Deregulation Holds Key to Power Industry Future

Issue 10 and Volume 100.

Deregulation Holds Keyto Power Industry Future

By Michael W. McComas, Burns & McDonnell

Deregulation and its accompanying regulatory and legislative changes are the keys to today`s widespread innovations in the electric utility industry. As deregulation saturates the market, utilities eager to gain customers are lowering prices and offering diversified services. These changes will continue to reverberate well into the 21st century. Just as AT&T and the Baby Bells struck out on their own, electric utilities are changing their way of thinking to stay in business and keep their customers happy. The result? Capital expenditures on power plants are down while alternatives to energy production are up.

Economic Alternatives

Since 1978, the beginning of the Public Utility Regulatory Policies Act (PURPA), merchant plants have been picking up steam and are becoming the wave of the future. No longer will

customers be held hostage by the fixed prices of giant electric conglo-merates. The sales and trading activities of merchant plants will consist of short- and medium-term contracts ranging from hourly, daily and weekly energy sales with varying degrees of firmness, to seasonal or annual sales of capacity blocks. As electric utilities determine the best resource for delivering their energy commitments, they can purchase energy or capacity from the com-modity market to support their trades, or as market and system conditions dictate, deliver energy from their own plant.

Independent power producers (IPPs), made possible by PURPA legislation, also allow electric utilities to purchase their electricity from the best possible producer. IPPs will continue to thrive because of the options utilities have when purchas-ing their power. Utilities will use IPPs and merchant plants as more economical alternatives to capital investments or building more capacity in their own plants.

Burns & McDonnell Engineers-Architects-Consultants is playing a prominent role in this trend. Burns & McDonnell is part of Mid-American Power, LLC, a consortium that purchased the E.J. Stoneman Station, the first 100 percent merchant power plant in the United States, in Cassville, Wis. There are other merchant plants in the country, but they`ve had contracts in place before operation. Mid-American Power`s plan is significant because it has no underlying power purchases contracts; rather, the plant will support the commodity and electrical trading activities of the consortium.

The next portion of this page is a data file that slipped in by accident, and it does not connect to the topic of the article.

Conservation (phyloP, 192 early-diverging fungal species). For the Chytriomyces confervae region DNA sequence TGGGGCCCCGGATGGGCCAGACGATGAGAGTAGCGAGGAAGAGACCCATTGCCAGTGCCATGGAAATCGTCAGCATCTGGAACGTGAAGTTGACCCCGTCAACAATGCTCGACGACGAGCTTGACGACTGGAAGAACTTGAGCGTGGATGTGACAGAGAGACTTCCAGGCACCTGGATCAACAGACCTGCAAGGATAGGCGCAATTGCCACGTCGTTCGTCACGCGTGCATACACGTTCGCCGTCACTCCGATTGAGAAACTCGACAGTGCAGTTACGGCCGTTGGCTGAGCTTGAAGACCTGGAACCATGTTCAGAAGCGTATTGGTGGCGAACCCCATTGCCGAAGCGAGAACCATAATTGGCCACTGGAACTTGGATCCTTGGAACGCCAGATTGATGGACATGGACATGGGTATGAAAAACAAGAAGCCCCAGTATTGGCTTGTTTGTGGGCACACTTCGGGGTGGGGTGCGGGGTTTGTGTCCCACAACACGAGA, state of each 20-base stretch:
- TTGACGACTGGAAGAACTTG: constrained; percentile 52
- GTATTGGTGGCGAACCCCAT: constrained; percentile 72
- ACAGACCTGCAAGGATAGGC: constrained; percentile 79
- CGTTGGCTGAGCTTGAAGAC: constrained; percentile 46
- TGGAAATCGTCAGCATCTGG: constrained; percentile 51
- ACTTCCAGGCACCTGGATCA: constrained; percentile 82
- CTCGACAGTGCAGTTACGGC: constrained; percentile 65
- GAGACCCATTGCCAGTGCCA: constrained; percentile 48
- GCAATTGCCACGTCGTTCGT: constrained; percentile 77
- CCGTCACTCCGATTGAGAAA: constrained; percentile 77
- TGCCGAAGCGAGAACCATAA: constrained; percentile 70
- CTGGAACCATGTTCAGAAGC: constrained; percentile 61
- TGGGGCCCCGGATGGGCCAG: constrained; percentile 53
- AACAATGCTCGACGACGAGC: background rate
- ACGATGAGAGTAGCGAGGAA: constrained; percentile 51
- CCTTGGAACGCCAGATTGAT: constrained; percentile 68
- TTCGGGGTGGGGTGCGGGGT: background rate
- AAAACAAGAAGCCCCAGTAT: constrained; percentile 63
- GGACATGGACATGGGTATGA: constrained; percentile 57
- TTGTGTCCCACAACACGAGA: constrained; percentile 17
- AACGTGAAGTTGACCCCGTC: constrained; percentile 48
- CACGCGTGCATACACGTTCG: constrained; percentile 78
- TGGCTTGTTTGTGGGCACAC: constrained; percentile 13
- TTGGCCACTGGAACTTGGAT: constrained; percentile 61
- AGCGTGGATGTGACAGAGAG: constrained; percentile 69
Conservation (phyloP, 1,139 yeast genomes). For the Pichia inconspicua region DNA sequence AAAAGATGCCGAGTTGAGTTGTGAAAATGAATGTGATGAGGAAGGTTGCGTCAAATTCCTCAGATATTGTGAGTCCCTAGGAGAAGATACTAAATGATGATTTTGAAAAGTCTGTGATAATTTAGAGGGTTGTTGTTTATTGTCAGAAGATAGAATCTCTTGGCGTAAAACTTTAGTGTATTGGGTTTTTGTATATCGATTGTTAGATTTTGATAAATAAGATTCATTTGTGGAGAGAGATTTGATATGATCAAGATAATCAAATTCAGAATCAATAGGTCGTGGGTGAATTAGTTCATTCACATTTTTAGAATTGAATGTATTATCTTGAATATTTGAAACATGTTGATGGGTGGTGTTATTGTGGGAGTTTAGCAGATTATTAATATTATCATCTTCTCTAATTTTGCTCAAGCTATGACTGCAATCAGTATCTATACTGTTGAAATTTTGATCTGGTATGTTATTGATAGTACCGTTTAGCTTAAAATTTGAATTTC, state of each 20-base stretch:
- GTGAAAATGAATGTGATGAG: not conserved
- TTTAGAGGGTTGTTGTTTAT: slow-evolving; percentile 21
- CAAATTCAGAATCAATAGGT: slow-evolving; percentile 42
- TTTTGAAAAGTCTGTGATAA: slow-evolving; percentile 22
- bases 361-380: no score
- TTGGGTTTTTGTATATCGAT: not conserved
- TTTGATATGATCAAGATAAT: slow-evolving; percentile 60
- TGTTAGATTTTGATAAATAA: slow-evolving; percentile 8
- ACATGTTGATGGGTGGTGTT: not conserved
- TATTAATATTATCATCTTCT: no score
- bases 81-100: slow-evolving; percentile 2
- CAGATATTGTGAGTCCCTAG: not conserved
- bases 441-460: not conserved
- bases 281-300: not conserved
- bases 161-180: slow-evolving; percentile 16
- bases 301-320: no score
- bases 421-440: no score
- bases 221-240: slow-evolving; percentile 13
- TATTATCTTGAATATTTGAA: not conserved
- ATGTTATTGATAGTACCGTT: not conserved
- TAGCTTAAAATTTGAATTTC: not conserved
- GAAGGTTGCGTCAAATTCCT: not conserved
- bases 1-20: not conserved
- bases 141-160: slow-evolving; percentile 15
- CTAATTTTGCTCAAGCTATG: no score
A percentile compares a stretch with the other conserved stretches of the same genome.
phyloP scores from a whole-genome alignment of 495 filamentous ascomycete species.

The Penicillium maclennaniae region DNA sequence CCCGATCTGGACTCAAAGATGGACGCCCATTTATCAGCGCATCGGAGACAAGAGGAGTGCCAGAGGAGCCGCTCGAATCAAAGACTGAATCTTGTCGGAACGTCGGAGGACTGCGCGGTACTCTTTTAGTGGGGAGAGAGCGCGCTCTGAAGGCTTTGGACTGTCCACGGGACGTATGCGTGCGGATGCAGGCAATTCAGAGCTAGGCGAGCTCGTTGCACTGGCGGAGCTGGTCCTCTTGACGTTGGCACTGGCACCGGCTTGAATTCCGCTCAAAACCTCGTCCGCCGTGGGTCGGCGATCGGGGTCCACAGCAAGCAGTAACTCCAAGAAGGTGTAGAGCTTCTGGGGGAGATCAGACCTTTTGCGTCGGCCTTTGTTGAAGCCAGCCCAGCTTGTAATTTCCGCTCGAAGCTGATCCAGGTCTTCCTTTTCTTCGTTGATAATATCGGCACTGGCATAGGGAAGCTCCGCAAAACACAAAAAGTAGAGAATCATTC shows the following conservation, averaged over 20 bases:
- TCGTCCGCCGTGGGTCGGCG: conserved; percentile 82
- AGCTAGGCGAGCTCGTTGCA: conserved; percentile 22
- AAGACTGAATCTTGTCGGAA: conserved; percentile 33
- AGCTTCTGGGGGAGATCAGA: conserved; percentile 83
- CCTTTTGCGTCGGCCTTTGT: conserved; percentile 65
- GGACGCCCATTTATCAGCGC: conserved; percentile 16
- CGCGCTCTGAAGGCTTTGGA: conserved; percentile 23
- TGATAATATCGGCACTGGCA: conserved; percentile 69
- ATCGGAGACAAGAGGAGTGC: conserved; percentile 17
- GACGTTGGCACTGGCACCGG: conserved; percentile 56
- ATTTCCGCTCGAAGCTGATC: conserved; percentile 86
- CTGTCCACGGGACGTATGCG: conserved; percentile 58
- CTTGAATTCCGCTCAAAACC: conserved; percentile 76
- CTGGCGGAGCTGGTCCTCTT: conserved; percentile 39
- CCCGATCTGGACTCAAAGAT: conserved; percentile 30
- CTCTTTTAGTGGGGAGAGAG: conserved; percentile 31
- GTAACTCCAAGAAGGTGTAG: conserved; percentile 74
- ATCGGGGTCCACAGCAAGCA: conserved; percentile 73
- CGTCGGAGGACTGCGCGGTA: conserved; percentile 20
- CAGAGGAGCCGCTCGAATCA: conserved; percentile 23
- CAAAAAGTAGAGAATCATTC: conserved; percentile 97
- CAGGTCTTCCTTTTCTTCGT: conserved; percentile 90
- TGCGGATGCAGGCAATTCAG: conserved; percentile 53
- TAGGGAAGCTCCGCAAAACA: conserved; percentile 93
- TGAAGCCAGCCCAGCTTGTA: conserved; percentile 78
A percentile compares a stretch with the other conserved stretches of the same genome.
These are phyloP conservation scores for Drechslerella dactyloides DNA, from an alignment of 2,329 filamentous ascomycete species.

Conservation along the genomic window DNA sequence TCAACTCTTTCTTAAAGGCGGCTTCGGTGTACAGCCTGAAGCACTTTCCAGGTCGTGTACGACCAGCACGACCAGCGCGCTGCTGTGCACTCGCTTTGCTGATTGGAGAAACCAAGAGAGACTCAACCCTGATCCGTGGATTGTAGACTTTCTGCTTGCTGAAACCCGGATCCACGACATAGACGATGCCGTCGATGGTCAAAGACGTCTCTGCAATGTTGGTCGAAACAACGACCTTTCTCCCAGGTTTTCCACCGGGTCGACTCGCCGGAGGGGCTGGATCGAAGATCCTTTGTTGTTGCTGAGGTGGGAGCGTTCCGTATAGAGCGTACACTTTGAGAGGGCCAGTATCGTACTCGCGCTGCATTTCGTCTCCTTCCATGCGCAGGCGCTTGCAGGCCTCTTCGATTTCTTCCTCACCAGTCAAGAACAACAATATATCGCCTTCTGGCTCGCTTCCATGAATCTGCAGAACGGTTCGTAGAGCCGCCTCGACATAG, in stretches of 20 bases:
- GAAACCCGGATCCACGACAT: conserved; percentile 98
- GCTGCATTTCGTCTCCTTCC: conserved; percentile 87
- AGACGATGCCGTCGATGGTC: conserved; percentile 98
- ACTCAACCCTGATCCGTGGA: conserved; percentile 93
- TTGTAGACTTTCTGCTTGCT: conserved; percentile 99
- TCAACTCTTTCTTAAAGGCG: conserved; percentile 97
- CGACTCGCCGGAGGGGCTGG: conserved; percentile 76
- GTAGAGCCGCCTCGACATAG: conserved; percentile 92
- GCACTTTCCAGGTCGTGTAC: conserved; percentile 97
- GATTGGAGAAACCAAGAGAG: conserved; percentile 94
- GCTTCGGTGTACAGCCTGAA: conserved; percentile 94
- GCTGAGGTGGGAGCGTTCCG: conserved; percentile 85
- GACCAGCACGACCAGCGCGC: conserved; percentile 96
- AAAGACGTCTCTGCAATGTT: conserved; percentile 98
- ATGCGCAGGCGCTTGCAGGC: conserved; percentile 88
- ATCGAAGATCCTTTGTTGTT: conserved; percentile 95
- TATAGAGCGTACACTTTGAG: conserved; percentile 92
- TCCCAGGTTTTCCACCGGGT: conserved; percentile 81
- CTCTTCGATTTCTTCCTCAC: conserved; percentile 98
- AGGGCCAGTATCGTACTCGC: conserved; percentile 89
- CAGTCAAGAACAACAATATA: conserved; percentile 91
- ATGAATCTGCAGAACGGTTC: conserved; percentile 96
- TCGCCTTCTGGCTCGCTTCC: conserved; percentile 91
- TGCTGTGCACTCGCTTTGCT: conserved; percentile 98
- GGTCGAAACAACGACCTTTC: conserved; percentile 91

Deregulation has allowed small utilities a chance in the marketplace, but many aren`t able to survive on their own and have merged with larger, well-established utilities. By combining forces, the larger utilities benefit from the small utilities` niche services and the small utilities bene-fit from the presence and experience of the larger utilities. In today`s market, utilities have to generate their own opportunities.


As deregulation forces utilities to become more competitive, utilities are offering more diversified services to stand out from the pack. Utilities will no longer have exclusive rights to serve the people in their territory.

Competition hurts, but it`s better for us (consumers) in the long run. People expect quality and good service. The trend into the next century is to offer what the other guy doesn`t have–a one-stop shop, not only for electricity, but for other related services, such as home repairs and security systems.

As power `brokers` proliferate, utilities will find it more economical to use IPPs and merchant plants to handle their need for increased capacity rather than spend money on new construction to increase capacity. With streamlined opera-tions and expanded services, utilities can explore new ways to increase efficiency, lower costs and respond immediately to customer requests or concerns.

One of these days, you`ll have a new kind of meter on your home that will allow you to pick who you want to buy your electricity from. Does the consumer want that? Maybe not, but competition drives the price down and that can only be good for the consumer.

I n the short term, there may be less need for engineering services if utilities scale down their construction activities and look to outside sources for electricity. But over time the engineering industry will find oppor-tunities in the electric generation industry as deregulation opens up the market to many different options. Competition will allow merchant plants, IPPs and other non-utility clients to vie for attention.

Mike McComas is a vice president primarily responsi-ble for day-to-day operations and production in the Energy Division of Burns & McDonnell Engineers-Architects-Consultants in Kansas City, Mo. His experience in the power industry spans 30 years, including work with fossil-fueled plants up to 700 MW.

McComas received his bachelor`sof science degree in mechanical engineering from the University of Missouri-Rolla. He has been withBurns & McDonnell for his entire career.